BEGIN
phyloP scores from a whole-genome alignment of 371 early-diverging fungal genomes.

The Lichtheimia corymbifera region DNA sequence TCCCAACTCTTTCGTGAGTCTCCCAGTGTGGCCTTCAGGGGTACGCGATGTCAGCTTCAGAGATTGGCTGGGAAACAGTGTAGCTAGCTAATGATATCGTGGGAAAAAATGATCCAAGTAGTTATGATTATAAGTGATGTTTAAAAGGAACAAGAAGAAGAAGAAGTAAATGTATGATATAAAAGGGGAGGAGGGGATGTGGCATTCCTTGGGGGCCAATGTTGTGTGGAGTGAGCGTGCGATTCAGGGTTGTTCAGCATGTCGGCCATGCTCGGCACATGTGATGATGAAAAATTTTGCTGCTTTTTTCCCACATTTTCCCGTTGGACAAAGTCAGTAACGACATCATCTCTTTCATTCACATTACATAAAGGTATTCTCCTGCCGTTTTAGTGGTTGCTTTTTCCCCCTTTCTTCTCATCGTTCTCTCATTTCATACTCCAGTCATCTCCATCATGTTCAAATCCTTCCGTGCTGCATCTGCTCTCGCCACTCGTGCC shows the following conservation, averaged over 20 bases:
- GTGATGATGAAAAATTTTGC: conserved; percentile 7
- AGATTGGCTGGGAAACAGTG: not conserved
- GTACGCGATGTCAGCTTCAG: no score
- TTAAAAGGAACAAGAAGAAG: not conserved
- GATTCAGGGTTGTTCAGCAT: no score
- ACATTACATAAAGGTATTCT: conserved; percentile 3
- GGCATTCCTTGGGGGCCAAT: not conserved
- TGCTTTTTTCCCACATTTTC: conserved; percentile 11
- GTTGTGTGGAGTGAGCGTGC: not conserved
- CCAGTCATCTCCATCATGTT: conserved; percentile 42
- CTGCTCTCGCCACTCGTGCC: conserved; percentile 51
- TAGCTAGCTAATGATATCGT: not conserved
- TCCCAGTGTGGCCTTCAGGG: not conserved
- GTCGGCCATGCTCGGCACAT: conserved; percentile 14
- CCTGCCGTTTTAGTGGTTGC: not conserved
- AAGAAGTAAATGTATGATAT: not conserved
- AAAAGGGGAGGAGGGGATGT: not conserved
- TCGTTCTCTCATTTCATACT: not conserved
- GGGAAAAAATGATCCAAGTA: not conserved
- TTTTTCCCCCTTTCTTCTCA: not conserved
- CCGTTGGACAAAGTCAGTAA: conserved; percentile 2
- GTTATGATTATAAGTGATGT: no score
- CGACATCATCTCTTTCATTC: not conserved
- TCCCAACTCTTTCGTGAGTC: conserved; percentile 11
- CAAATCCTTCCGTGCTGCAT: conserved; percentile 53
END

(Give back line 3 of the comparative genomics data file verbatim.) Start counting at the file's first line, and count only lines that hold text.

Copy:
- GTGATGATGAAAAATTTTGC: conserved; percentile 7